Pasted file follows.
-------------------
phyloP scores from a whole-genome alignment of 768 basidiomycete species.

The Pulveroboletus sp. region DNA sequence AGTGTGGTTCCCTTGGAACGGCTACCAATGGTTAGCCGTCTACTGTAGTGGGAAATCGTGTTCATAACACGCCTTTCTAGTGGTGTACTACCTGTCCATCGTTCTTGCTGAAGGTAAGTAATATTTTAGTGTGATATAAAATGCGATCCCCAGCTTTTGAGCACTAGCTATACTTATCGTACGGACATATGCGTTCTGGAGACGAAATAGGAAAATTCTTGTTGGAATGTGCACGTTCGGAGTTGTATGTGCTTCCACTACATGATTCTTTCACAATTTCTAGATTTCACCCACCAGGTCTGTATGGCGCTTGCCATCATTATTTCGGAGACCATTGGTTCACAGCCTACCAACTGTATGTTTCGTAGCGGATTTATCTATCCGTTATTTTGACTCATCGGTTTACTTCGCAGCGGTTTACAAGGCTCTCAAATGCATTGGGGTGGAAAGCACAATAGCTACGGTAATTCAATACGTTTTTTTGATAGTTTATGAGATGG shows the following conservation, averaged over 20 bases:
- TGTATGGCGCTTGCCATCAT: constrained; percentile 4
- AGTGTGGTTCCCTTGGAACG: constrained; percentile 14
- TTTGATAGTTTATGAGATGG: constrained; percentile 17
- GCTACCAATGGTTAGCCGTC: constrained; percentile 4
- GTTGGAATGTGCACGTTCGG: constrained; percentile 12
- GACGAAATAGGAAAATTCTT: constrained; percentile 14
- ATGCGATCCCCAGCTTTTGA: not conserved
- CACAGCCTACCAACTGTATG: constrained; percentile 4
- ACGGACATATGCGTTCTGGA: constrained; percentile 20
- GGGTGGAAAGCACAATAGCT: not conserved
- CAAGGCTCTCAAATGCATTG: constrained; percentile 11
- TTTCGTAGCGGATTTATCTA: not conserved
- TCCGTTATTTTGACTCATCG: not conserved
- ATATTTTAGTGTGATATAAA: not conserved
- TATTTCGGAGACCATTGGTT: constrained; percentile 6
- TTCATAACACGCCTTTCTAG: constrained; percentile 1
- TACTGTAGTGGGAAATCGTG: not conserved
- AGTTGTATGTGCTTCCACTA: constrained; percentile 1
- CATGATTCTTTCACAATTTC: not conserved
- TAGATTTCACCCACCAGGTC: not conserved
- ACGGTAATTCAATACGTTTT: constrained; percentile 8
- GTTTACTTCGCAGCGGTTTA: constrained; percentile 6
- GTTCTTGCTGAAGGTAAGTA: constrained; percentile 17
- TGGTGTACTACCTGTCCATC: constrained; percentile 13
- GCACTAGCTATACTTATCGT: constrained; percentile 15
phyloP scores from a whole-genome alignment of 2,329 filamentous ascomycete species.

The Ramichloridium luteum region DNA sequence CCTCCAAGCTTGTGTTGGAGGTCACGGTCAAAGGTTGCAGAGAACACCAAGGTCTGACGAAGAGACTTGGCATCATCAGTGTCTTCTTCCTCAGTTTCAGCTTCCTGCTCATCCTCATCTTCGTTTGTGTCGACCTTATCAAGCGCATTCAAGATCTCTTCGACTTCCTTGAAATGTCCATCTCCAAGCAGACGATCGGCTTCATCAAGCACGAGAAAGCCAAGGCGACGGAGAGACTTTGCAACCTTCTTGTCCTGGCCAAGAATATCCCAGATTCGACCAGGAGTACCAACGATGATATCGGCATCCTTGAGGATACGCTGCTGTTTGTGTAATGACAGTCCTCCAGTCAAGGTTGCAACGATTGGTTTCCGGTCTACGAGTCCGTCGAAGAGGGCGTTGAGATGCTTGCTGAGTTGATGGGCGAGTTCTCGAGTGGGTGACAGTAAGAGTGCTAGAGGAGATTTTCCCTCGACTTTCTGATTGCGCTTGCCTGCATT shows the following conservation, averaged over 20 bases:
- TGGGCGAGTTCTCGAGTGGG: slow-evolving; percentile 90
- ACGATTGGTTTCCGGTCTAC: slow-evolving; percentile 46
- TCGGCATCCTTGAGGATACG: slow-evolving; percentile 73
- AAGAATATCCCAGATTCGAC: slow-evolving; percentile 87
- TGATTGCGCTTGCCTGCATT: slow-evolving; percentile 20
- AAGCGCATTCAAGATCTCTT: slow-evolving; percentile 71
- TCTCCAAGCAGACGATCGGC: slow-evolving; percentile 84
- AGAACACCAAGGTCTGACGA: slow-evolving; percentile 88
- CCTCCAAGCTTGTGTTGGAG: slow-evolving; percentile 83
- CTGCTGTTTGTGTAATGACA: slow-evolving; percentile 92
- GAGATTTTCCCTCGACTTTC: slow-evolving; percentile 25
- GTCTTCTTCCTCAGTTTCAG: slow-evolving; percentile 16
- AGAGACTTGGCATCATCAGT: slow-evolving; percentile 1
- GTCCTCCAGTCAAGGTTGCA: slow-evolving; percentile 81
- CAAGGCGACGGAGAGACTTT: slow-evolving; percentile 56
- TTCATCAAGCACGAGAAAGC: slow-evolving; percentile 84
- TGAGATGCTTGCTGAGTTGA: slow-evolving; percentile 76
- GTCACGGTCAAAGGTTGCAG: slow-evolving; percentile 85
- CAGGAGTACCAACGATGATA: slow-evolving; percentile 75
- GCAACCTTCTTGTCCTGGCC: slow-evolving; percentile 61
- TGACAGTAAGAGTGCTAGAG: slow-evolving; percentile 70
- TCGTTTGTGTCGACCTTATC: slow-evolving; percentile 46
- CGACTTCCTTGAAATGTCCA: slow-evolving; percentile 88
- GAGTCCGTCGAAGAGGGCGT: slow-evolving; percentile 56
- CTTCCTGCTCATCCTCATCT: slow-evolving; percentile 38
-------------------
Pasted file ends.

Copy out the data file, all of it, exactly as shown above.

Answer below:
phyloP scores from a whole-genome alignment of 768 basidiomycete species.

The Pulveroboletus sp. region DNA sequence AGTGTGGTTCCCTTGGAACGGCTACCAATGGTTAGCCGTCTACTGTAGTGGGAAATCGTGTTCATAACACGCCTTTCTAGTGGTGTACTACCTGTCCATCGTTCTTGCTGAAGGTAAGTAATATTTTAGTGTGATATAAAATGCGATCCCCAGCTTTTGAGCACTAGCTATACTTATCGTACGGACATATGCGTTCTGGAGACGAAATAGGAAAATTCTTGTTGGAATGTGCACGTTCGGAGTTGTATGTGCTTCCACTACATGATTCTTTCACAATTTCTAGATTTCACCCACCAGGTCTGTATGGCGCTTGCCATCATTATTTCGGAGACCATTGGTTCACAGCCTACCAACTGTATGTTTCGTAGCGGATTTATCTATCCGTTATTTTGACTCATCGGTTTACTTCGCAGCGGTTTACAAGGCTCTCAAATGCATTGGGGTGGAAAGCACAATAGCTACGGTAATTCAATACGTTTTTTTGATAGTTTATGAGATGG shows the following conservation, averaged over 20 bases:
- TGTATGGCGCTTGCCATCAT: constrained; percentile 4
- AGTGTGGTTCCCTTGGAACG: constrained; percentile 14
- TTTGATAGTTTATGAGATGG: constrained; percentile 17
- GCTACCAATGGTTAGCCGTC: constrained; percentile 4
- GTTGGAATGTGCACGTTCGG: constrained; percentile 12
- GACGAAATAGGAAAATTCTT: constrained; percentile 14
- ATGCGATCCCCAGCTTTTGA: not conserved
- CACAGCCTACCAACTGTATG: constrained; percentile 4
- ACGGACATATGCGTTCTGGA: constrained; percentile 20
- GGGTGGAAAGCACAATAGCT: not conserved
- CAAGGCTCTCAAATGCATTG: constrained; percentile 11
- TTTCGTAGCGGATTTATCTA: not conserved
- TCCGTTATTTTGACTCATCG: not conserved
- ATATTTTAGTGTGATATAAA: not conserved
- TATTTCGGAGACCATTGGTT: constrained; percentile 6
- TTCATAACACGCCTTTCTAG: constrained; percentile 1
- TACTGTAGTGGGAAATCGTG: not conserved
- AGTTGTATGTGCTTCCACTA: constrained; percentile 1
- CATGATTCTTTCACAATTTC: not conserved
- TAGATTTCACCCACCAGGTC: not conserved
- ACGGTAATTCAATACGTTTT: constrained; percentile 8
- GTTTACTTCGCAGCGGTTTA: constrained; percentile 6
- GTTCTTGCTGAAGGTAAGTA: constrained; percentile 17
- TGGTGTACTACCTGTCCATC: constrained; percentile 13
- GCACTAGCTATACTTATCGT: constrained; percentile 15
phyloP scores from a whole-genome alignment of 2,329 filamentous ascomycete species.

The Ramichloridium luteum region DNA sequence CCTCCAAGCTTGTGTTGGAGGTCACGGTCAAAGGTTGCAGAGAACACCAAGGTCTGACGAAGAGACTTGGCATCATCAGTGTCTTCTTCCTCAGTTTCAGCTTCCTGCTCATCCTCATCTTCGTTTGTGTCGACCTTATCAAGCGCATTCAAGATCTCTTCGACTTCCTTGAAATGTCCATCTCCAAGCAGACGATCGGCTTCATCAAGCACGAGAAAGCCAAGGCGACGGAGAGACTTTGCAACCTTCTTGTCCTGGCCAAGAATATCCCAGATTCGACCAGGAGTACCAACGATGATATCGGCATCCTTGAGGATACGCTGCTGTTTGTGTAATGACAGTCCTCCAGTCAAGGTTGCAACGATTGGTTTCCGGTCTACGAGTCCGTCGAAGAGGGCGTTGAGATGCTTGCTGAGTTGATGGGCGAGTTCTCGAGTGGGTGACAGTAAGAGTGCTAGAGGAGATTTTCCCTCGACTTTCTGATTGCGCTTGCCTGCATT shows the following conservation, averaged over 20 bases:
- TGGGCGAGTTCTCGAGTGGG: slow-evolving; percentile 90
- ACGATTGGTTTCCGGTCTAC: slow-evolving; percentile 46
- TCGGCATCCTTGAGGATACG: slow-evolving; percentile 73
- AAGAATATCCCAGATTCGAC: slow-evolving; percentile 87
- TGATTGCGCTTGCCTGCATT: slow-evolving; percentile 20
- AAGCGCATTCAAGATCTCTT: slow-evolving; percentile 71
- TCTCCAAGCAGACGATCGGC: slow-evolving; percentile 84
- AGAACACCAAGGTCTGACGA: slow-evolving; percentile 88
- CCTCCAAGCTTGTGTTGGAG: slow-evolving; percentile 83
- CTGCTGTTTGTGTAATGACA: slow-evolving; percentile 92
- GAGATTTTCCCTCGACTTTC: slow-evolving; percentile 25
- GTCTTCTTCCTCAGTTTCAG: slow-evolving; percentile 16
- AGAGACTTGGCATCATCAGT: slow-evolving; percentile 1
- GTCCTCCAGTCAAGGTTGCA: slow-evolving; percentile 81
- CAAGGCGACGGAGAGACTTT: slow-evolving; percentile 56
- TTCATCAAGCACGAGAAAGC: slow-evolving; percentile 84
- TGAGATGCTTGCTGAGTTGA: slow-evolving; percentile 76
- GTCACGGTCAAAGGTTGCAG: slow-evolving; percentile 85
- CAGGAGTACCAACGATGATA: slow-evolving; percentile 75
- GCAACCTTCTTGTCCTGGCC: slow-evolving; percentile 61
- TGACAGTAAGAGTGCTAGAG: slow-evolving; percentile 70
- TCGTTTGTGTCGACCTTATC: slow-evolving; percentile 46
- CGACTTCCTTGAAATGTCCA: slow-evolving; percentile 88
- GAGTCCGTCGAAGAGGGCGT: slow-evolving; percentile 56
- CTTCCTGCTCATCCTCATCT: slow-evolving; percentile 38